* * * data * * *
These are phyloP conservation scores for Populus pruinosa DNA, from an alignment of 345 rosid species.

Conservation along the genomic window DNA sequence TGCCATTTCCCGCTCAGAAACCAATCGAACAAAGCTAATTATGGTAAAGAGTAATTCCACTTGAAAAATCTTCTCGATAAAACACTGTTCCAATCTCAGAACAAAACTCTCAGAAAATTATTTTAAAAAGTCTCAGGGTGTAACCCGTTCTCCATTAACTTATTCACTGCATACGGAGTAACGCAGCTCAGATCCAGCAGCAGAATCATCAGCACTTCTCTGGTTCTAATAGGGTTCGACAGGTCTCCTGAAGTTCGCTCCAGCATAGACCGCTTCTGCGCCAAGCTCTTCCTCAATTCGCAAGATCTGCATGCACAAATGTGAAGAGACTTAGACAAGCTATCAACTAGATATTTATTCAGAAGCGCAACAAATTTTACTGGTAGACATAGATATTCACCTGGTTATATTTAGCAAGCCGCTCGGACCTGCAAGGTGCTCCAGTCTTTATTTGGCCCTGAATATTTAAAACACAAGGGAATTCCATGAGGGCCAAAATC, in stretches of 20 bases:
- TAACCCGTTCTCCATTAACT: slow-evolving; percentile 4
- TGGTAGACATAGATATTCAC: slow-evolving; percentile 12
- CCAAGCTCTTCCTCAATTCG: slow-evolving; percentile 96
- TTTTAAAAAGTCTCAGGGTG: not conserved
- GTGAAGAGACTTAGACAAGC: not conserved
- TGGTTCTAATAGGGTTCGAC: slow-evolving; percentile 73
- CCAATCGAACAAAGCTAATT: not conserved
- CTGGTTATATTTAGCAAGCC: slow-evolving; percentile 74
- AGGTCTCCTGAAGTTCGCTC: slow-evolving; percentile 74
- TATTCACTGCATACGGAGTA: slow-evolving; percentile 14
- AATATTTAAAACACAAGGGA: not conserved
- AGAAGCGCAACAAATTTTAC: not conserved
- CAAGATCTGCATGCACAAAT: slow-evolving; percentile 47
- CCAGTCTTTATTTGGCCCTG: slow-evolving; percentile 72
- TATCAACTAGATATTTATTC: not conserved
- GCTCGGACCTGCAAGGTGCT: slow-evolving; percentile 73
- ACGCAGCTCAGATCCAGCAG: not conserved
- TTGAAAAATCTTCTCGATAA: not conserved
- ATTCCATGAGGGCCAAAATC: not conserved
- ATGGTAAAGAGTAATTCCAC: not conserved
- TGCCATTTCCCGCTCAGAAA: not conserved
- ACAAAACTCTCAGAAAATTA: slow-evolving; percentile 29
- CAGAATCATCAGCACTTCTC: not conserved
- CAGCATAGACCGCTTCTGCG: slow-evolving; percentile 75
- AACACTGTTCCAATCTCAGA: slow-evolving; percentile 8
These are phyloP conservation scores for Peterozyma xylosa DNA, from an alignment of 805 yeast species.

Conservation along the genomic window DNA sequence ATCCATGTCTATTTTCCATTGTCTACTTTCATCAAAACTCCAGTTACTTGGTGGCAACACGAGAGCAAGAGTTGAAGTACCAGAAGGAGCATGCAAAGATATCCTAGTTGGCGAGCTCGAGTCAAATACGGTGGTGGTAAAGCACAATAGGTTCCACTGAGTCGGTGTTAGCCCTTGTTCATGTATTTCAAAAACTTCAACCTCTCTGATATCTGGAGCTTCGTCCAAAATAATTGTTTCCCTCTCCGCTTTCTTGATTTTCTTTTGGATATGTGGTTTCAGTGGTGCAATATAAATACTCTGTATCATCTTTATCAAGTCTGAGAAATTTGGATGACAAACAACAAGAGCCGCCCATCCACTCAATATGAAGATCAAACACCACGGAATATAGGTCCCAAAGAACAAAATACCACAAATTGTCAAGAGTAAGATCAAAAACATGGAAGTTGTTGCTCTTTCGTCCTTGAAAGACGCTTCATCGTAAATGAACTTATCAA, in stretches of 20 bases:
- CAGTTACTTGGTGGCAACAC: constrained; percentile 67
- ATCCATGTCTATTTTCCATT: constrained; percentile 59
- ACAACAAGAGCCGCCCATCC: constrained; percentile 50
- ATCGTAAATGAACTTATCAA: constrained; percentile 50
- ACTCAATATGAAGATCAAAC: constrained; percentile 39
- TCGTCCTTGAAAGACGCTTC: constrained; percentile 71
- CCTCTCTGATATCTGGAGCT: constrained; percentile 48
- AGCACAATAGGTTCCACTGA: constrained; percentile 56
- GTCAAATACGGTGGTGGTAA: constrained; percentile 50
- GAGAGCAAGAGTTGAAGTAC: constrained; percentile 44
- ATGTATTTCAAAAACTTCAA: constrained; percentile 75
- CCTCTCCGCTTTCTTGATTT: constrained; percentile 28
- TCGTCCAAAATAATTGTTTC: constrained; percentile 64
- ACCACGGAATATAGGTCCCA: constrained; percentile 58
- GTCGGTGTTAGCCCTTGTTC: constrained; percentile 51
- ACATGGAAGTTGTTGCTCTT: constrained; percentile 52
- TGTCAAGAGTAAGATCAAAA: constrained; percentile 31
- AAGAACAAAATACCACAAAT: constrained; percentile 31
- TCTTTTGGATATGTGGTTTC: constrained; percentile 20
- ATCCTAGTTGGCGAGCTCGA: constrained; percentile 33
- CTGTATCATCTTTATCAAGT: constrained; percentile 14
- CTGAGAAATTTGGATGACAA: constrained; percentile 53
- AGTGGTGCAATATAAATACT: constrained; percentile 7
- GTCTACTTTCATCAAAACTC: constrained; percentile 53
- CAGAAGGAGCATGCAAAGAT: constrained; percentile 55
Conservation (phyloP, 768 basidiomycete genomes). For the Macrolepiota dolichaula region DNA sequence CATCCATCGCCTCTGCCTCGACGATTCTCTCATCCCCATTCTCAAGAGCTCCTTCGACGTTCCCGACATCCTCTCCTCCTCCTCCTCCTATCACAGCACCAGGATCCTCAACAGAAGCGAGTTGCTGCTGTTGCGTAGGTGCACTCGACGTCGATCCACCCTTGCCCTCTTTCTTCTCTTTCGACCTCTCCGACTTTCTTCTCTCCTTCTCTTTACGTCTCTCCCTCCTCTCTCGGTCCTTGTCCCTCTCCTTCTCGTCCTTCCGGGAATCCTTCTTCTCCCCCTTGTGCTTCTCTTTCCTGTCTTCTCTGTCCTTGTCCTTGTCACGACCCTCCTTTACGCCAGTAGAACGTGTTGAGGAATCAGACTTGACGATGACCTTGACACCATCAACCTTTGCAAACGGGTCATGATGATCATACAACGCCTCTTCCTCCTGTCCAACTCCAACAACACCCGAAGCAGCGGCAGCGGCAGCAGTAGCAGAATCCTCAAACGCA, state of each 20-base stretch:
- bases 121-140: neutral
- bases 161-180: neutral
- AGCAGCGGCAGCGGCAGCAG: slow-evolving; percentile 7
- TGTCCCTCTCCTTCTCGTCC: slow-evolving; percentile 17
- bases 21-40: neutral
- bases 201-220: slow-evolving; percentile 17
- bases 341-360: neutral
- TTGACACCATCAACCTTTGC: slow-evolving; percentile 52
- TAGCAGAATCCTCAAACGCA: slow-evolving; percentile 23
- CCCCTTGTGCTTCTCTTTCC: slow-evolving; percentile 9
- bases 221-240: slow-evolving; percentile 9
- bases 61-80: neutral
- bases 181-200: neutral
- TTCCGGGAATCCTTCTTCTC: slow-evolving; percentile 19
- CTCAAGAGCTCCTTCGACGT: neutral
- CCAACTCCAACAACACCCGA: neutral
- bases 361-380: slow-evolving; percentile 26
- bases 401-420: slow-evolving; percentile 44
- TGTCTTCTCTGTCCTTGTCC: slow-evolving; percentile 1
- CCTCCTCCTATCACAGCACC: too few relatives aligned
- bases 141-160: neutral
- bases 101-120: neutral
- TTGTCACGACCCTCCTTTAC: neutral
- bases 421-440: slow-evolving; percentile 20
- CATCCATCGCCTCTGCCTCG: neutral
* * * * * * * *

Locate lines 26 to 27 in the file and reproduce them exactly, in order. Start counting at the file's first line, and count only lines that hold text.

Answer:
- CAGCATAGACCGCTTCTGCG: slow-evolving; percentile 75
- AACACTGTTCCAATCTCAGA: slow-evolving; percentile 8